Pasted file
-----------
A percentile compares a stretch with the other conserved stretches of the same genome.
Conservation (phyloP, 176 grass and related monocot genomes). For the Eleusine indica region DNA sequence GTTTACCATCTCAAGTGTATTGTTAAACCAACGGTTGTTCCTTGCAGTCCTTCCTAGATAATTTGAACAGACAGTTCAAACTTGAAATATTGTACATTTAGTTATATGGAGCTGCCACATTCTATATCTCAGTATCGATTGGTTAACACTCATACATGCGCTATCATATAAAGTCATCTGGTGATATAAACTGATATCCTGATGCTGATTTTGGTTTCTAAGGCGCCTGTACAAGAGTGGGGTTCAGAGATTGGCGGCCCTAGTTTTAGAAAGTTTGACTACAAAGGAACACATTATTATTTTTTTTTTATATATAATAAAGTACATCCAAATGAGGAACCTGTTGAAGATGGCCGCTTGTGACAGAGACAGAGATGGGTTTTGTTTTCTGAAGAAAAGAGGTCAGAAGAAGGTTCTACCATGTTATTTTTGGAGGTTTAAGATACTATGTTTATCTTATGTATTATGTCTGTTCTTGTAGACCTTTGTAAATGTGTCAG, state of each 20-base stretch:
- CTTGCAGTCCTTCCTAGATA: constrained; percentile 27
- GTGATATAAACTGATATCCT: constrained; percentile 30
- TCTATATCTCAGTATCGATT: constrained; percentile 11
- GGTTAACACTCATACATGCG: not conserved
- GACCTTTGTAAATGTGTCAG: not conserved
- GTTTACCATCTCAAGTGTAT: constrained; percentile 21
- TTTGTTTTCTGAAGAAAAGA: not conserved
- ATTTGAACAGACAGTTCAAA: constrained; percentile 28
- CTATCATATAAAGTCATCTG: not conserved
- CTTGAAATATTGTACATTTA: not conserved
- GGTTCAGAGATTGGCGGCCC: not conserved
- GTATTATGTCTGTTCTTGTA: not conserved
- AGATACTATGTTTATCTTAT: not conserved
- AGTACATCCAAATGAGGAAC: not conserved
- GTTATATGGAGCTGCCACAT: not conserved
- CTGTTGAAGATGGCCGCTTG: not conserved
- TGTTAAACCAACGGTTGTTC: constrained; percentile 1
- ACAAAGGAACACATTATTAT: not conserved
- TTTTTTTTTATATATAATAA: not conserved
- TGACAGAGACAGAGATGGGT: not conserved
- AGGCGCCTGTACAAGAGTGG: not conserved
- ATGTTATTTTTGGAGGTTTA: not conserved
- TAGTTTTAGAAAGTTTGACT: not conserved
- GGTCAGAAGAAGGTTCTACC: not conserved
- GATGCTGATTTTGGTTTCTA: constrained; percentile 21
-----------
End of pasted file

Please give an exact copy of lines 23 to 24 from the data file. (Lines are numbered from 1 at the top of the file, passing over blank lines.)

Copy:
- AGGCGCCTGTACAAGAGTGG: not conserved
- ATGTTATTTTTGGAGGTTTA: not conserved